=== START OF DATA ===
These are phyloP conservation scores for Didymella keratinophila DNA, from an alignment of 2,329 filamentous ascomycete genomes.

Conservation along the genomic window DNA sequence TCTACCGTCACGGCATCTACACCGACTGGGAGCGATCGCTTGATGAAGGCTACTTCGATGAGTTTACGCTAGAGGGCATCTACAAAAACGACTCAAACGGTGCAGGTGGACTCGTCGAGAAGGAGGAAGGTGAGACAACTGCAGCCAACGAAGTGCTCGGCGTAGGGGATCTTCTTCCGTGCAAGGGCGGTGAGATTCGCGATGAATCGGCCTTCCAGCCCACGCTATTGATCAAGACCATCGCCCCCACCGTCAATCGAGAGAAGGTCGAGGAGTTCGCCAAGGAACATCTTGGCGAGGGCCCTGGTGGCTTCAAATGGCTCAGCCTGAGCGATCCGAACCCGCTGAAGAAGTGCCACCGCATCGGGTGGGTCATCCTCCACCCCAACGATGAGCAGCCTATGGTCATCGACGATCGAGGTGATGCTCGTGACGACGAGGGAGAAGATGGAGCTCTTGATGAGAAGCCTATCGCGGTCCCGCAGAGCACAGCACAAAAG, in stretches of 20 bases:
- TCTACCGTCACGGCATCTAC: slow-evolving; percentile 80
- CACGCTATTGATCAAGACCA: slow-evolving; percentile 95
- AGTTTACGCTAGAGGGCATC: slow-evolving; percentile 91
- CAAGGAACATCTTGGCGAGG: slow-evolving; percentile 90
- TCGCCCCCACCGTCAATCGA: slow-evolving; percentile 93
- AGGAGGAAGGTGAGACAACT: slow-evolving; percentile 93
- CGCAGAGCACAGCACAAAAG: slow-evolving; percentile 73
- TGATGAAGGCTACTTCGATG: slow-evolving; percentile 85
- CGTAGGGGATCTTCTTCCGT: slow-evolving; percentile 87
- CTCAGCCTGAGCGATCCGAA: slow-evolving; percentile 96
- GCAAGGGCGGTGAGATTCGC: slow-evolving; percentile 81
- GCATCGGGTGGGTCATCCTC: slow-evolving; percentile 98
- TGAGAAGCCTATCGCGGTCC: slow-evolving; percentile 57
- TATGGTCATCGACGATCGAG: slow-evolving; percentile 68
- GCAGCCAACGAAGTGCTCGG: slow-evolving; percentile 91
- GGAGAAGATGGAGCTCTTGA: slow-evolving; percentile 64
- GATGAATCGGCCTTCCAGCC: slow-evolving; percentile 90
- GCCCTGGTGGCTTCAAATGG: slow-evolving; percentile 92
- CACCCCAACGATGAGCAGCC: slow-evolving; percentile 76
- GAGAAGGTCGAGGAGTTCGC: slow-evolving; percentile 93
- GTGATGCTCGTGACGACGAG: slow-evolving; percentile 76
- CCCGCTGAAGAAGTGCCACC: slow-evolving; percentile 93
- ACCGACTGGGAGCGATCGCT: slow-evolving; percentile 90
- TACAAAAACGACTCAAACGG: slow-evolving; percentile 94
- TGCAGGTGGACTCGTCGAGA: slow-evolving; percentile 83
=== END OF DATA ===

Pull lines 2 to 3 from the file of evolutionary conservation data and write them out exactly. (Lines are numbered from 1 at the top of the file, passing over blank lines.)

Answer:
Conservation along the genomic window DNA sequence TCTACCGTCACGGCATCTACACCGACTGGGAGCGATCGCTTGATGAAGGCTACTTCGATGAGTTTACGCTAGAGGGCATCTACAAAAACGACTCAAACGGTGCAGGTGGACTCGTCGAGAAGGAGGAAGGTGAGACAACTGCAGCCAACGAAGTGCTCGGCGTAGGGGATCTTCTTCCGTGCAAGGGCGGTGAGATTCGCGATGAATCGGCCTTCCAGCCCACGCTATTGATCAAGACCATCGCCCCCACCGTCAATCGAGAGAAGGTCGAGGAGTTCGCCAAGGAACATCTTGGCGAGGGCCCTGGTGGCTTCAAATGGCTCAGCCTGAGCGATCCGAACCCGCTGAAGAAGTGCCACCGCATCGGGTGGGTCATCCTCCACCCCAACGATGAGCAGCCTATGGTCATCGACGATCGAGGTGATGCTCGTGACGACGAGGGAGAAGATGGAGCTCTTGATGAGAAGCCTATCGCGGTCCCGCAGAGCACAGCACAAAAG, in stretches of 20 bases:
- TCTACCGTCACGGCATCTAC: slow-evolving; percentile 80